Ghost in the Shell (1995)
Similar to Blade Runner, the animated classic Ghost in the Shell is interested in questions of identity, but it explores them less societally and more introspectively. As a cyborg whose parts are interchangeable and whose brain is irrevocably intertwined with machine enhancement, Motoko Kusanagi has to come face to face with the possibility that she might not even be alive, that her existence as a person with thoughts and feelings might just be an illusion given continuity by ones and zeroes. The film asks what it even means to be alive, and whether the next step in human evolution is to embrace the mechanical and leave the individual self behind with our biology. It’s a story that results in Motoko’s discovery of a new sense of self, crossing the boundary into post-human thought.
The Matrix (1999)
The Wachowski Sisters created the ultimate Fight The System movie with The Matrix, so successful that it was widely embraced and radically oversimplified by a majority of its audience. It’s seemingly paranoid interpretation of the world as a place constantly out to keep the individual down for the sake of social control is in truth based on concerns over the erasure of minority identities in the face of white male homogeny. The more recent revelation that the Wachowskis are themselves transgender women only further cements this reading, so while the film was revolutionary in developing its special effects and visual style, it was also advocating a revolution of self-acceptance in the face of oppressive erasure. Somehow that feels more relevant now than it did even in 1999.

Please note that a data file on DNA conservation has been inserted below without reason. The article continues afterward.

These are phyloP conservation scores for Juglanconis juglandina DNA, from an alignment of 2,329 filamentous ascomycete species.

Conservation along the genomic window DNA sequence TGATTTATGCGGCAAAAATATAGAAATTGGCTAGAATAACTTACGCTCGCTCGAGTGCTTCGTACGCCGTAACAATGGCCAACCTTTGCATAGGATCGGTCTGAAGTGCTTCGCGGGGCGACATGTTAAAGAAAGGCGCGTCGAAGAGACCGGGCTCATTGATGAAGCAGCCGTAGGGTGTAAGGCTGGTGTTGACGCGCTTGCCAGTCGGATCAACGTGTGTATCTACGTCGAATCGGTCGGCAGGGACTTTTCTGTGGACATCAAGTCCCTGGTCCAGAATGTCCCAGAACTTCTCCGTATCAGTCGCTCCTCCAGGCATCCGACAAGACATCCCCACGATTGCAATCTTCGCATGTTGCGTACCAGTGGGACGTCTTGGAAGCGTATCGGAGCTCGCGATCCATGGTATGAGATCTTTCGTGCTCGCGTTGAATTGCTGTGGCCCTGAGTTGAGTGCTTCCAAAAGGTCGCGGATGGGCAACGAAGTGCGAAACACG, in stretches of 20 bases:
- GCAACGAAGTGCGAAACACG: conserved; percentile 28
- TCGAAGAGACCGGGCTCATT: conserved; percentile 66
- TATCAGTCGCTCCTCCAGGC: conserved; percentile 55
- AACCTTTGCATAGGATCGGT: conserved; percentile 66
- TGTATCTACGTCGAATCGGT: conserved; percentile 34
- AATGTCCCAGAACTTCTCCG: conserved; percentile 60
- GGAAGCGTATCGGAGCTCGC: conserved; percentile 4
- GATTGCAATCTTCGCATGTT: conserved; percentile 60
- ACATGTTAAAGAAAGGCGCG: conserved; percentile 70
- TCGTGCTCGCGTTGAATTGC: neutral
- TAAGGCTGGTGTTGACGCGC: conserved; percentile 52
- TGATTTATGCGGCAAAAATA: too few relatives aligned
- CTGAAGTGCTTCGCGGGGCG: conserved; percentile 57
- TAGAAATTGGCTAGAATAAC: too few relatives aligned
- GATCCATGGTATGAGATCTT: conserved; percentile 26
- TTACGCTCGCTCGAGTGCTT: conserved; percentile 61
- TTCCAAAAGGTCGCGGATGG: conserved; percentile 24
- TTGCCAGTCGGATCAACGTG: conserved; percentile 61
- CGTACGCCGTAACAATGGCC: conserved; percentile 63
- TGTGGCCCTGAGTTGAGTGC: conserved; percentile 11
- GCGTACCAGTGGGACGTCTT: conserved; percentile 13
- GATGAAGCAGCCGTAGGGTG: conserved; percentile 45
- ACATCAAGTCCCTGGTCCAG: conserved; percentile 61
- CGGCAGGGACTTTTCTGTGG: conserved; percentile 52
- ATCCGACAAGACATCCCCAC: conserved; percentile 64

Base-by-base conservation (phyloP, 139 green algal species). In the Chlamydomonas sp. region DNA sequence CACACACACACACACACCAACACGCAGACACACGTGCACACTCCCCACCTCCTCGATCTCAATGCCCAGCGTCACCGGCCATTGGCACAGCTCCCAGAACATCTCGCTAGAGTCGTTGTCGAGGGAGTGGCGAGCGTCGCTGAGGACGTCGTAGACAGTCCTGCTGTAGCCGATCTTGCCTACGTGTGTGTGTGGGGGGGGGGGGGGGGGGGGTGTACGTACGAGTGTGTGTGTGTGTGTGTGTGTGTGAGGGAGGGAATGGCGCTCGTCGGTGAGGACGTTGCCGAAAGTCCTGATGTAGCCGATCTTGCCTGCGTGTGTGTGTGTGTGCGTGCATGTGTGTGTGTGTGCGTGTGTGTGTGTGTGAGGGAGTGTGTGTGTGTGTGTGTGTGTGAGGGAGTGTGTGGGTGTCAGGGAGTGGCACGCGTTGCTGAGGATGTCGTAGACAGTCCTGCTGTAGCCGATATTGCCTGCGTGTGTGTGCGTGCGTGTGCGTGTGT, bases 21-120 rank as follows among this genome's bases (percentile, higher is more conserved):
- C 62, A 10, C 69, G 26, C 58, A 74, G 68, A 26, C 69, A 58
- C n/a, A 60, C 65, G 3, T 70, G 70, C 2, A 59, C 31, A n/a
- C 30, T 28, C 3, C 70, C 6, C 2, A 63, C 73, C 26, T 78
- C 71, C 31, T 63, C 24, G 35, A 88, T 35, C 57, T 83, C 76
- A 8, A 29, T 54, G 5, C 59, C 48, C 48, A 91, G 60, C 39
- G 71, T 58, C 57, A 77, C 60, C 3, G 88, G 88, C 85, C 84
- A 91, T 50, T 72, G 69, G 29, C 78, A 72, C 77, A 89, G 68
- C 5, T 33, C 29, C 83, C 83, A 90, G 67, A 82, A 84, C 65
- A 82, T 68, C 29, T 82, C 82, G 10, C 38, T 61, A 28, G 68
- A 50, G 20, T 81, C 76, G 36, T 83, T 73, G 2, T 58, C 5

If there’s one thing that director Bong Joon-ho loves to deconstruct in his films, its class stratification. Snowpiercer is a blunt and brutal allegory for how the wealthy manipulate and develop systems with the explicit purpose of holding down the poor and powerless, despite those poor having superior numbers and implicit strength. Set in a train circumnavigating a post-apocalyptic world where the poor must literally eat the waste and scraps of the cars with the resources to make their own food, this film makes no bones about how social indoctrination and state-sanctioned violence are the mechanisms by which those at the head of the train hold on to their power, all as the engine of society chugs along in circles and our own personal hell freezes over.
Self-identity has been a common theme on this list, but Annihilation asks a more specific and perhaps more existentially horrifying question than the other entries. What if going through a personal change, a traumatic experience, no longer makes you you? This is literalized in the film by a localized “Shimmer” where animal and plant life is transformed by an unknown alien presence, but the theme the film explores through the losses and tragedies of the women who explore The Shimmer ultimately arrives at the revelation that our traumas are interconnected, that we leave imprints on one another to the point where who we used to be is annihilated in the face of what we must become. There is an interweaving of tragic beauty in this realization, that we all hurt, but we are not alone in hurting. We become someone new through our pain, and that is terrifying. But it’s also human.